6 Tips For Buying Electric Guitars
1.Understand how amplifiers and effects can influence how you sound.
The truth is that unlike acoustic guitars, the guitar isn’t all there is to it.
Among the things that contribute to how you sound playing the electric guitar besides the guitar itself and you playing it include the amplifier,
the effects you’re using as well as in the case tube amps how long the amp has been on.
A great sounding amplifier can help a cheap or substandard guitar sound a lot better than it really is.
To avoid being so pleased with that 100 dollar guitar you tested with that Marshall full stack only to buy a Micro Cube and take it home and be utterly devastated when you realise that it doesn’t sound like a Marshall full stack here are some things you can try :
- If you are buying you’re guitar and amplifier together test them together so you know what you’ll be getting together.
- If you already have an amplifier that is somewhat portable try to bring it along or find a friend with the guitar you want or something similar so you can test it with your amplifier.
- Understand the limitations of the equipment you buy. You’re not going to sound like you’re playing in a stadium if you’re playing a small amplifier in your bedroom,but that doesn’t mean you’ll sound bad.
2. Figure Out What You Want To Sound Like
Figuring out what or who you want to sound like and finding out what equipment they use will also help you on your way to getting a guitar you will love for a long time.
For example if you love the sounds of Eric Clapton, Stevie Ray Vaughn or Jimi Hendrix and want to sound like them chances are you want a Fender Stratocaster.
The trick at that point is just buying the right one for your budget with the right amplifier.
That being said if it is you shouldn’t be rushing off to get the favourite guitar of someone you’re a fan of, but it should get you somewhere in the neighbourhood of where you want to be,
at which point you can see how agreeable whatever it is with you want is with your budget and find a middle ground
3. Buy a guitar you’ll play for a long time
This is a tip regarding budget.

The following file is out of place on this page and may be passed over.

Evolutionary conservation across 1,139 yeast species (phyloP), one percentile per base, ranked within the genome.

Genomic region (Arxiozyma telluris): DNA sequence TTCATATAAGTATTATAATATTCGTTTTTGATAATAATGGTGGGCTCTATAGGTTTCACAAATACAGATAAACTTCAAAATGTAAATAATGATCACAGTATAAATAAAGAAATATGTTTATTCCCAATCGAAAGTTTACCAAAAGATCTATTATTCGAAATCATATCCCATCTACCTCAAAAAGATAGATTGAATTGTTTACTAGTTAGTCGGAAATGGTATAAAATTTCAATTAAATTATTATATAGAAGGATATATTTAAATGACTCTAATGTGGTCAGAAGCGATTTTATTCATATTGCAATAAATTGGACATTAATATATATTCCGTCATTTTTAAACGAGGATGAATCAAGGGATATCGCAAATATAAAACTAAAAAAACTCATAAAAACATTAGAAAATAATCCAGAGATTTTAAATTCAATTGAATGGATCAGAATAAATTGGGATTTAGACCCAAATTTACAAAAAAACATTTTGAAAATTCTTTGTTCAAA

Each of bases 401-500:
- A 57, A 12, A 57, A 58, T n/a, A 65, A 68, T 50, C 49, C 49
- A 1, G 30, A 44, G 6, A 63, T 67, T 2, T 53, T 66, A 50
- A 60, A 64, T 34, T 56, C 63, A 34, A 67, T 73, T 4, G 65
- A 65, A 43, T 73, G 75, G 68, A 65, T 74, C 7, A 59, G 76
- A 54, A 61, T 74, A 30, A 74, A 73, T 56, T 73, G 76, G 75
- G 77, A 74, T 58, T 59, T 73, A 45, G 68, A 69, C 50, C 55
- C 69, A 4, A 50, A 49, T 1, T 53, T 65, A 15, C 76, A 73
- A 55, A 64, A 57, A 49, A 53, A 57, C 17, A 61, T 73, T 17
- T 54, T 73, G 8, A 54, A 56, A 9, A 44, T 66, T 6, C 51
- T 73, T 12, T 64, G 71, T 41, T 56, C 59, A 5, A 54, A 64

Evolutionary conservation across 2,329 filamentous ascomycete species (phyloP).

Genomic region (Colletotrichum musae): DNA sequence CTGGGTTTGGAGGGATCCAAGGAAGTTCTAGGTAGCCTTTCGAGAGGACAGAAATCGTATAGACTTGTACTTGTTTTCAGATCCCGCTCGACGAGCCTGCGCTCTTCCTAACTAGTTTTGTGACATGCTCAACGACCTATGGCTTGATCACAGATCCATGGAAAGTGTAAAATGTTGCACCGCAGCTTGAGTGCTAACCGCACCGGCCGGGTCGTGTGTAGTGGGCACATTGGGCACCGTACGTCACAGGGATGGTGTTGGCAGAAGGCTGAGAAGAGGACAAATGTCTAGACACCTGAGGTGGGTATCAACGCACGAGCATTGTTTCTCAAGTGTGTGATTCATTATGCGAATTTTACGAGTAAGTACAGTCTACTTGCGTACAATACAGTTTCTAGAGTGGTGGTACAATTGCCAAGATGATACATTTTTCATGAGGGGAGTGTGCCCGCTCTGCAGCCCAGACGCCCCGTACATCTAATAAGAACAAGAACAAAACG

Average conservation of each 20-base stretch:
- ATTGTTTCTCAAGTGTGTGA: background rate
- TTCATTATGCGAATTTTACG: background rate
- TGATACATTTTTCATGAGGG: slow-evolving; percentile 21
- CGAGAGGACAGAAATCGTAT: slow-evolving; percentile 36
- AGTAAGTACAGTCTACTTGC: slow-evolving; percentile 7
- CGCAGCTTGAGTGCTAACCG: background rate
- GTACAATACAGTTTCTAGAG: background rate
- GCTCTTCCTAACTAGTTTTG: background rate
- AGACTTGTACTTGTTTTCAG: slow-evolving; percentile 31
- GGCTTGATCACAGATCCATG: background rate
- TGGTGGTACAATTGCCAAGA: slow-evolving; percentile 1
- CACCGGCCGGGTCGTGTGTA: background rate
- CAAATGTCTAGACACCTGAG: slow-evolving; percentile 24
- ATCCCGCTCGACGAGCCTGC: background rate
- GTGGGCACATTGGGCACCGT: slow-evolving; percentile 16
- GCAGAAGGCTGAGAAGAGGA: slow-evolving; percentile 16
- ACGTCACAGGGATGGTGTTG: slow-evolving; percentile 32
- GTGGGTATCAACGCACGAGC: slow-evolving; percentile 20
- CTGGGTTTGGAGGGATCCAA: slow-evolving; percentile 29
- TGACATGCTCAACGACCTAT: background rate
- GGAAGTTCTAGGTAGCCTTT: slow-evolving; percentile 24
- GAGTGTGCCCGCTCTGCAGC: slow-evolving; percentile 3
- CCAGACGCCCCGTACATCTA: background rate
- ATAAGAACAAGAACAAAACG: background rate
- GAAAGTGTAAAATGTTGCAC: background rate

Sometimes people find a guitar they really like and are convinced they could really play it then get discouraged when they see the price tag and opt for a cheaper option they do not enjoy as much.
Although as mentioned early you need not go for the most expensive instrument, but if you happen to fall head over heels with it and you know that it’s the one for you, why not?
Have a look at that price tag, if you really love that guitar and it really doesn’t cost that much more than the cheaper option you were going for, there’s nothing wrong with waiting an extra few months.
Another tip is regarding foresight. Some players who start playing an instrument like guitar do so because of a certain genre or style,
which is fine if you intend to buy an other guitar in the event that you suddenly develop an interest in another genre.
But if you’re short on cash and intend on playing that guitar for a long time but still see yourself using it for many styles of playing you may want to consider compromising and getting a more adaptable instrument.
4.If It Only Does One Thing Make Sure It Does It Well
Say this isn’t your first guitar and you’ve decided to place your focus on a specific genre or style of playing, in which case you should try to get the best possible guitar.
Seeing as this isn’t you’re first guitar you can most definitely afford to wait a bit or save up.
You shouldn’t be getting anything other than what you want unless you need it urgently for special occasion or some sort unique circumstance.
If possible, the most favourable outcome is always that if you’re buying a guitar to play metal for example after you get this particular guitar all your metal needs are seen to and taken care of.
5. Do Not Buy On Impulse.
Never buy equipment on impulse especially if it costs a large amount. Large sums of money should be dealt with with care.
Make sure to think over your purchases before making them so you know what you’re going into and that you won’t regret your decision.
This includes looking at other options and other brands to make sure you’re getting the best bang for your buck.
It is also very important to ask yourself why you are buying this instrument and whether or not it is the right one.
For example buyers looking to buy guitars to play and buyers looking to buy guitars to collect or resell look for very different things when shopping so this needs to be taken into account.
6. Do You Need To Modify It?
Many people buy a guitar only to change their mind about it soon after and start modifying it within an inch of its life.
If possible, it is usually more worth it to just get a guitar with the specifications you like,
not risk it getting hideously disfigured by a guitar technician that isn’t properly trained and just play it the way it is and just enjoy it as it is for the entirety of its life.
That being said, that is not usually possible.
Modifications such as certain types of tuners, bridges or pickups that do not come with that particular guitar model will become necessary if you want a certain kind of guitar.
Scalloping frets or sanding necks are also one such practice that is sometimes necessary after purchase.
However if after you have decided on a guitar and realised you have no choice but to modify it in some way it is also always wise to take into account how much that will cost and to enquire regarding how well that particular guitar may take to that kind of treatment.